Danielle DelFerraro no longer drives soap-box race cars, but the All-American Soap Box Derby is still in her blood. "It's always a thrill to go down the hill," says DelFerraro, the race's only two-time world champion and a volunteer in the derby's Akron headquarters. "You're going pretty fast, the wind's in your face, and it's pretty cool the first few times."
Now 22, DelFerraro won the now-defunct kit-car division in '93 and the masters division in '94. She set a trend in the process, proving that boys don't always win the derby -- and the $5,000 top prize -- in three divisions: stock, super-stock, and masters. In fact, 46 percent of this year's record 439 racers are girls.
Worldwide interest continues to spread as well. For the first time in the derby's 66-year history, racers from New Zealand and Puerto Rico will compete, and age restrictions have been broadened to include entrants between 8 and 17. Cars go upwards of 30 mph on the almost 1,000-foot track. "It's kind of like being on a roller coaster at Cedar Point," says Jeff Iula, the derby's general manager.
But things are different now. "[Racers] don't have the talent, time, or tools they did 30 years ago," he explains. "So, we give [kids] the shell. We give them the steering wheel. We give them the axle."
Race Week begins at 9 a.m. Monday with a welcoming parade of tiny cars and their drivers. Vehicles are weighed and lane placements are drawn on Tuesday; trial runs take place all day Wednesday. A three-day food-and-music festival follows, starting with a local celebrity meet-and-greet at 4 p.m. Friday, July 25, and concluding Sunday , July 27, with a 6 p.m. doo-wop concert. The derby itself is at 9:30 a.m. Saturday, July 26. It all takes place at Akron's Derby Downs, 789 Derby Downs Drive. Admission is $5. Call 330-733-8723 for more information. -- Cris Glaser
Fake your way through Kidsfest
As knockoff artists go, John and Danita Harris tinker in child's play. They're the masterminds behind homemade Shrinky Dinks and sidewalk chalk, and they'll share their secrets at Kidsfest this weekend. The Strongsville couple fashioned a multimillion-dollar company by writing Kid Concoctions and Contraptions and other books of homespun recipes for top-selling toys. "Almost all of our concoctions cost under a dollar to make," John says. Kidsfest -- which also features live music, a play park, clowns, games, and a circus -- runs from 10 a.m. to 6 p.m. Friday through Sunday at Tower City Amphitheater (351 Canal Road). Tickets are $5 for kids between 2 and 12 years old, and $7 for oldsters; call 440-247-4386. -- Cris Glaser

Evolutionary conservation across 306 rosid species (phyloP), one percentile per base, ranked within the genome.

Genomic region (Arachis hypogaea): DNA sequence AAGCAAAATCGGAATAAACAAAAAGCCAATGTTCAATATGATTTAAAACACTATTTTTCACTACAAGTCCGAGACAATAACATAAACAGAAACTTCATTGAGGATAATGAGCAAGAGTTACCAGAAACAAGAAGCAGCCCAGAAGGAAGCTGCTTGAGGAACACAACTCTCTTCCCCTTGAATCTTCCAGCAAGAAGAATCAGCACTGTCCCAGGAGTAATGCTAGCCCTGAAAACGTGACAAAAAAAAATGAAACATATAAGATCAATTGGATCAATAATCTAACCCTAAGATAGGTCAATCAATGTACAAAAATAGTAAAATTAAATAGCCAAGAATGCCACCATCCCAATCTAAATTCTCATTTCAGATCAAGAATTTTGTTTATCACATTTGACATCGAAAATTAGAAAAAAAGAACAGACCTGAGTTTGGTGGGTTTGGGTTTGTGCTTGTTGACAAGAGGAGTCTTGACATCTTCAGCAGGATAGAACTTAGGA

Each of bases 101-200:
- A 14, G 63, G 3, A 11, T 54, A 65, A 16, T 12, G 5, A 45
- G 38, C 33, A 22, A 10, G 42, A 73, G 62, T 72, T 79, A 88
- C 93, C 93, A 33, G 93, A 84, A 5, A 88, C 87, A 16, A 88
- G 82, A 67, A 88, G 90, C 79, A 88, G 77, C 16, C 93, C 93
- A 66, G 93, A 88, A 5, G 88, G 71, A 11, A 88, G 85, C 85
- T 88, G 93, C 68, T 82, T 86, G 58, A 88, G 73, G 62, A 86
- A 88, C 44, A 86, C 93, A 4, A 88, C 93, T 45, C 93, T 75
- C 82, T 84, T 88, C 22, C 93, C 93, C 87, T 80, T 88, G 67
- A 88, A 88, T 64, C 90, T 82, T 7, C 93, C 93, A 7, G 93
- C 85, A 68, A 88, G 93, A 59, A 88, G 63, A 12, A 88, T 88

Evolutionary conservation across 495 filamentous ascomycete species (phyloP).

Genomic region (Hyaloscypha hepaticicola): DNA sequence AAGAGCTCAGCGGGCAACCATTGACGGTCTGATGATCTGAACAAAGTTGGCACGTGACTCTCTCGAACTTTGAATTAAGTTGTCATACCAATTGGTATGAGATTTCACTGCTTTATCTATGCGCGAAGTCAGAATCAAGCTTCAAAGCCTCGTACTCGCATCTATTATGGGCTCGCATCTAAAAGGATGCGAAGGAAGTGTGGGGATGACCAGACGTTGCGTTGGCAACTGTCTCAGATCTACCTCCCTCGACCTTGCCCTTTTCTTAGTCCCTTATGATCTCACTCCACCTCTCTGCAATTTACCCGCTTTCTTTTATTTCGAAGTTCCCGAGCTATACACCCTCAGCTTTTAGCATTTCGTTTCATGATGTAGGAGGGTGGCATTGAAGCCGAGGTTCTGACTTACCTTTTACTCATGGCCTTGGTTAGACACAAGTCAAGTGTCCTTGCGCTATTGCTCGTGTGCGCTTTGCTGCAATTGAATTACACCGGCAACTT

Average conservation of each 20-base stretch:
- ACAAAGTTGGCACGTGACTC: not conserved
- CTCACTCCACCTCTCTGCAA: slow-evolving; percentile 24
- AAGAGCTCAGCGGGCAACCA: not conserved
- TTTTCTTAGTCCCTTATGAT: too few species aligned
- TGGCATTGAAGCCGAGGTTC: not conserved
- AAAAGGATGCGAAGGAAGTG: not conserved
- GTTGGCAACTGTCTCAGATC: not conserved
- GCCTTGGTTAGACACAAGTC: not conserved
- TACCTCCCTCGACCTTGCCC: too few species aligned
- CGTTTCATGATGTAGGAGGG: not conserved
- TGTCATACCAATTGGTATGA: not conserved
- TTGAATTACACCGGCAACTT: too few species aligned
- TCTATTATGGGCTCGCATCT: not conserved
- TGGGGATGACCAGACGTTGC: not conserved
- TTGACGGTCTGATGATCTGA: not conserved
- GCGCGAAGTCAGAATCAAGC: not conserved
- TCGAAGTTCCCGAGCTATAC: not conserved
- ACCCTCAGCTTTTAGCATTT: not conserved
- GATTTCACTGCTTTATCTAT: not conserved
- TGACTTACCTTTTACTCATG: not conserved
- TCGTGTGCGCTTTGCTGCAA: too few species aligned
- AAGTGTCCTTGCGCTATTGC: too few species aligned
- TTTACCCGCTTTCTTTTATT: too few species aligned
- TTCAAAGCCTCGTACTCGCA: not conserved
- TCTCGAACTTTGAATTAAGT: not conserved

Return to Sender
Flying Boomerangs: Back to the Point of Origin is a history lesson, science primer, and sporting event all in one. Kids learn first about the fabulous flying sticks -- including their cultural applications and the complicated physics behind their flight. Then experts hand out boomerangs, dispense tips on throwing them, and take cover behind large trees while kids fling 'em into the sky. Rules and regulations for an August tournament will also be available. Flying Boomerangs takes place from 6 to 8 p.m. Wednesday at Howe Meadow (4040 Riverview Road, at the Cuyahoga Valley National Park in Boston Township). Admission is free; call 216-524-1497. -- Michael Gallucci
Nick Jr. Campers
Nickelodeon Kids Camps have an answer for those who'd rather watch television than do something valuable with their summer days. With help from TV icons Jimmy Neutron, the Rugrats, and SpongeBob SquarePants, kids ages 7 to 13 can learn about science, history, and geography with hands-on experiments. Four- to-eight-year-olds can sing songs, play games, and make crafts featuring characters from Blue's Clues, Little Bill, and Dora the Explorer. The big-kid stuff takes place at 1 p.m. Tuesdays through July 29 at the Borders at 9565 Mentor Avenue in Mentor (440-350-8168); young kids converge at 4 p.m. Wednesdays through July 30 at the Borders at 2101 Richmond Road in Beachwood (216-292-2660). Admission is free. -- Diane Sofranec
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